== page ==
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I’ll admit it; I don’t have the world’s greatest attention span. And alright, maybe I don’t get the best grades in school, but I work hard. I try to sit next to Focus if I can, but her perfect posture and widened eyes, ready to absorb everything my teacher says, are pretty overwhelming. Today she was sitting in the front of the room long before I got there, with all of the other smart kids. I stumbled in after the late bell, saw her already sitting with her friends, and slumped to the back of the room.
I was doing okay for awhile, attempting to take notes, but of course, who would appear next to me but the same stupid little kid that will never calm down. Distraction popped up out of nowhere, wearing a dorky Rugrats shirt and sitting in one of those little kindergarten chairs made of bright orange plastic that only five year olds can fit in.
“HEY! HI! HELLO! HIYA!” he shouted at me, attempting to stand on his chair to scream in my ear louder. I pushed down on his already messy hair to force him back into his seat.
“Stop that,” I scolded, “now is obviously not the time. Can’t you leave and come back to annoy me at lunch or something?!” He looked a little sad and slumped over, but kept his ADD-inflicted energy and bounced in his chair.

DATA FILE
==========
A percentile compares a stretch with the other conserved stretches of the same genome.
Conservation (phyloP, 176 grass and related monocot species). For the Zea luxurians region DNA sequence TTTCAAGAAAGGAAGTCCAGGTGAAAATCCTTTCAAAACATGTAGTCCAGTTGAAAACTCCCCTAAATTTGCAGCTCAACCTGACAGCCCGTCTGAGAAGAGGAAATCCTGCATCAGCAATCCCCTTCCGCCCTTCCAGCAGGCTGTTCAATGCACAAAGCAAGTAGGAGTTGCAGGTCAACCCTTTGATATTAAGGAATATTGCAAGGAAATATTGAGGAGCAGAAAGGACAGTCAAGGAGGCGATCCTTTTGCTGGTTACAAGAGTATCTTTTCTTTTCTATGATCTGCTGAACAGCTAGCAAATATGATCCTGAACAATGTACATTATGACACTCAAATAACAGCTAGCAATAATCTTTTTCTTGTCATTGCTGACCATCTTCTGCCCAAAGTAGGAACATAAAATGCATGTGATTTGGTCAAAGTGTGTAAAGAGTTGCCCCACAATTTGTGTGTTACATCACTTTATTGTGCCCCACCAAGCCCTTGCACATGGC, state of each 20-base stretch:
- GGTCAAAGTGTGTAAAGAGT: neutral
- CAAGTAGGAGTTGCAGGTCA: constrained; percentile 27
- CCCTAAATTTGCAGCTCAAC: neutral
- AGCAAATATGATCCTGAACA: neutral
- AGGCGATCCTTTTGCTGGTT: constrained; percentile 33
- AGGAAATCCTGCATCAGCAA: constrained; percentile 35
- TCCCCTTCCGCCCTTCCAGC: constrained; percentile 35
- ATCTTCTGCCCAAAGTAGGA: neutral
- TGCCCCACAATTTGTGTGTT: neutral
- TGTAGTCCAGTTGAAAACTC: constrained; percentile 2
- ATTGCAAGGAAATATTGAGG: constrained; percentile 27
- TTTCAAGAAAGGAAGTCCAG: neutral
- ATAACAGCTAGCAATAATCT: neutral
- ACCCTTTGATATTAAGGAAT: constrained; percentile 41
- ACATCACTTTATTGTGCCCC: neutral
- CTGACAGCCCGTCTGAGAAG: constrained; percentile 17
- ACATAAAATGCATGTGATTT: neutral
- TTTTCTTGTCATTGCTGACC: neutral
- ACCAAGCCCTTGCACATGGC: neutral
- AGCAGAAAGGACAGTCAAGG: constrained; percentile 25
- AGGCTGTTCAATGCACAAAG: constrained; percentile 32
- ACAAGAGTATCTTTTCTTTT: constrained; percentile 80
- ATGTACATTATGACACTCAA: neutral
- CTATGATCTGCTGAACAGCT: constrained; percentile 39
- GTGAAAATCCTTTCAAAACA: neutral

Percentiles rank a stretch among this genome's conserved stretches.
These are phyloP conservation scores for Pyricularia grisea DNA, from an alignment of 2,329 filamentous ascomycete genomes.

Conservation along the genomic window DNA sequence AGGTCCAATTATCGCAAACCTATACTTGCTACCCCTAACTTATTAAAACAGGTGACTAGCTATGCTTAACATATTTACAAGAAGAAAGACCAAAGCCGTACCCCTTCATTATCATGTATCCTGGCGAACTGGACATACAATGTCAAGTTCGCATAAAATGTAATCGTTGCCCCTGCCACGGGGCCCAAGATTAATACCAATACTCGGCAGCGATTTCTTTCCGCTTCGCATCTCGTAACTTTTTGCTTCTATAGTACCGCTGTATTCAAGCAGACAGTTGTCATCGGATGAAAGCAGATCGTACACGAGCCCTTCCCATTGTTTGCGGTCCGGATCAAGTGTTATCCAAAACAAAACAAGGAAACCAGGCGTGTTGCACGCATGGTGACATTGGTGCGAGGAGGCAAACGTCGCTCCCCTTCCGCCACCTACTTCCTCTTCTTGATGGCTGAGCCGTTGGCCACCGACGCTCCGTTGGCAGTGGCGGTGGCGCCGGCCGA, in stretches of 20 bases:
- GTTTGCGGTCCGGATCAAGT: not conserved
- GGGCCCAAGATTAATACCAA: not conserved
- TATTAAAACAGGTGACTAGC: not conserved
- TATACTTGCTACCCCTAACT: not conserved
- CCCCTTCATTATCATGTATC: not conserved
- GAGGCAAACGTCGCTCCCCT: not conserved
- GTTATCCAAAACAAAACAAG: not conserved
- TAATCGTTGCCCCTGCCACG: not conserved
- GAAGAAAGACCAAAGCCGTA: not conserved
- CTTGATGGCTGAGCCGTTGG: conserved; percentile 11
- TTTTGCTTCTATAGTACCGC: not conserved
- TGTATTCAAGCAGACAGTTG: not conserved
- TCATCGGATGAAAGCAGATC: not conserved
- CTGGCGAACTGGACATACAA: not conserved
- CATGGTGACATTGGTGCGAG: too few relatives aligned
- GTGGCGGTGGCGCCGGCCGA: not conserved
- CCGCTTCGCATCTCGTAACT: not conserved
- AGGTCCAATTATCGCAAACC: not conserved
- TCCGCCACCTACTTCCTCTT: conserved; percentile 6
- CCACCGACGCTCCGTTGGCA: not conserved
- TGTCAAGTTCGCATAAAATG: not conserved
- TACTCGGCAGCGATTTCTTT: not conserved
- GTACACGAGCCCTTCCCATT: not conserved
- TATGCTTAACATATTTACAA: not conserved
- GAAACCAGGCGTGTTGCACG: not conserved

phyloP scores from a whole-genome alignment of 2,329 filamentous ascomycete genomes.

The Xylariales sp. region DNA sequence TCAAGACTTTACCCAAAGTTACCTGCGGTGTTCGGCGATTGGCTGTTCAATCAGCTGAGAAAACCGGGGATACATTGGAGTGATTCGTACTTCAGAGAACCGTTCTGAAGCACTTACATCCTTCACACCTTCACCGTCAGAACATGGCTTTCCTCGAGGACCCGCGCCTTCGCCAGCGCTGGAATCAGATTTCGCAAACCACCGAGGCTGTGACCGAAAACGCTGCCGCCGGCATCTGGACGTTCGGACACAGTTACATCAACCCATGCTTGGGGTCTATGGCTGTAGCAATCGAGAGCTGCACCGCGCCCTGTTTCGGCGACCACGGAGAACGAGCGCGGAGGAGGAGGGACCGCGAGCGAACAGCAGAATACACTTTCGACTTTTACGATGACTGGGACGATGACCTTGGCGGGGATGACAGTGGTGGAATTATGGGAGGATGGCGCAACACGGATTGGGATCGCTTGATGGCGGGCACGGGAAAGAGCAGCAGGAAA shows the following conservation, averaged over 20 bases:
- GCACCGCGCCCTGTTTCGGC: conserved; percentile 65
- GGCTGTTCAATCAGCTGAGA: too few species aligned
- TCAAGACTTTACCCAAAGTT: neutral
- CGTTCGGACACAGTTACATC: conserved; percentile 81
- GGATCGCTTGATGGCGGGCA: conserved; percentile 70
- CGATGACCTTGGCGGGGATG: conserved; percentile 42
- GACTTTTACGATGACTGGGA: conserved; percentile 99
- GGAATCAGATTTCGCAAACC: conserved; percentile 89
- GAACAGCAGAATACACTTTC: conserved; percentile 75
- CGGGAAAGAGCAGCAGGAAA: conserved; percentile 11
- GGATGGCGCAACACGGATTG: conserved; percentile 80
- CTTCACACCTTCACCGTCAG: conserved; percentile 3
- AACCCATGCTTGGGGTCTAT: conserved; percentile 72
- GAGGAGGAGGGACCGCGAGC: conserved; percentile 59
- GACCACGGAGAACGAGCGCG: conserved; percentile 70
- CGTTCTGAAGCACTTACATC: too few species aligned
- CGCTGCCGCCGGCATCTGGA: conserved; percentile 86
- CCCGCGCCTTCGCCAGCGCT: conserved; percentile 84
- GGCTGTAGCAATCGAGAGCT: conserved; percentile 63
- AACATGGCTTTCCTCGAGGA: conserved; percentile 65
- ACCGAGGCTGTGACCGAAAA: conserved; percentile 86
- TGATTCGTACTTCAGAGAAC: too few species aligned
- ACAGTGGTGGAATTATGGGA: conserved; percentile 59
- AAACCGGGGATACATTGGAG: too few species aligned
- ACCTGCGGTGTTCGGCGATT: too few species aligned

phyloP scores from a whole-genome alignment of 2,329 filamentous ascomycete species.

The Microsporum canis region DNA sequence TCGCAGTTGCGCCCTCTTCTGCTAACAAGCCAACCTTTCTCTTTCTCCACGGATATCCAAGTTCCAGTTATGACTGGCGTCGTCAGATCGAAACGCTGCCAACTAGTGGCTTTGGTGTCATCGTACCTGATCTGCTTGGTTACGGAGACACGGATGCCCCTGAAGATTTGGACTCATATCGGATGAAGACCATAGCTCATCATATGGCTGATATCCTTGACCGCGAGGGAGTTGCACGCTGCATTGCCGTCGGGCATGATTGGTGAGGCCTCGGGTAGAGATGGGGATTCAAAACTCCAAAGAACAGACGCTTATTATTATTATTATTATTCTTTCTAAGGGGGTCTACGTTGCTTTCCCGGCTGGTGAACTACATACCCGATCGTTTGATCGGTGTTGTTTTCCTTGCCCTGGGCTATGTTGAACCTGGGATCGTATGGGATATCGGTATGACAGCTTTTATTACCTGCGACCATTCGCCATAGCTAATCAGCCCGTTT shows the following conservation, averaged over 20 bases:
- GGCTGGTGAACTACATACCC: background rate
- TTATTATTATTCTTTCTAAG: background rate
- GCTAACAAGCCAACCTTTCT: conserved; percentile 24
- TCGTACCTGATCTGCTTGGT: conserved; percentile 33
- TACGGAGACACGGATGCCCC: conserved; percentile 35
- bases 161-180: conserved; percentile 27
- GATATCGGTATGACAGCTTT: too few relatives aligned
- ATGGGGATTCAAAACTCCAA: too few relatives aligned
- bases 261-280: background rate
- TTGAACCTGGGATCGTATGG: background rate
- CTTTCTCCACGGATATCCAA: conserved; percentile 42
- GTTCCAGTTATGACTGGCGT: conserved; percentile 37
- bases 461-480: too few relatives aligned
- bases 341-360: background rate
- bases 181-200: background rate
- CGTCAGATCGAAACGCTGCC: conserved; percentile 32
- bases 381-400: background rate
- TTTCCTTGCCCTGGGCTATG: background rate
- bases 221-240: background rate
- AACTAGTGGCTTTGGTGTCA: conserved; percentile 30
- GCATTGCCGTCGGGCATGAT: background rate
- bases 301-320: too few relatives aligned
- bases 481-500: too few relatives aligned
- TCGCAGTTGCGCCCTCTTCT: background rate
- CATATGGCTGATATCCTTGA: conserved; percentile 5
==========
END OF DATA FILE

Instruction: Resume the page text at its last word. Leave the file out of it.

“WHOA WHOA WHOA!” Distraction yelled only seconds later, deliberately poking me in the back violently. I turned to him in disgust.
“I’m sorry, are you trying to make me fail?”
“No, no, no, but LOOK! There’s a BIRD! Outside the window!” He stood on his chair again and twisted my neck, forcing to me to observe whatever he was so interested in. Wow, he was right, I thought, this is a really cool bird, I wonder if it’s native to here or if… But I wasn’t going to fall for that again as I had in the past. But right after I started acting like Focus again, Distraction got bored again.
“OH COME ON,” I complained to him, “STOP THAT,” while I pulled his Spongebob pencil out of his hand so he would stop doodling stars and stick people on my desk.
“Look what I drew!” he said excitedly, pointing at his array of little people. Soon I too became immersed in the wonders of doodling, as I lost all interest in whatever stupid grammar rules we were learning. I wasn’t able to pull myself back down to earth until a full ten minutes later, at the same time that my teacher started handing out a Pop Quiz on what I was supposed to be taking notes on.
As I gasped in shock (and quite a bit out of fear for my grade), I turned to Distraction, who gave me a devilish smirk that should not have appeared on a five year old's face. I furiously attempted to flip through the few notes I had taken.
“Maybe next time you should pay attention,” he whispered with a hint of evil, “it’s not a good habit, getting distracted easily.” And before I could grab him from the neck of his shirt to yell at him for causing this horrible situation, he grabbed his annoying plastic chair and popped out of sight again.
The next day, I got to class plenty early, and grabbed the seat closest to Focus.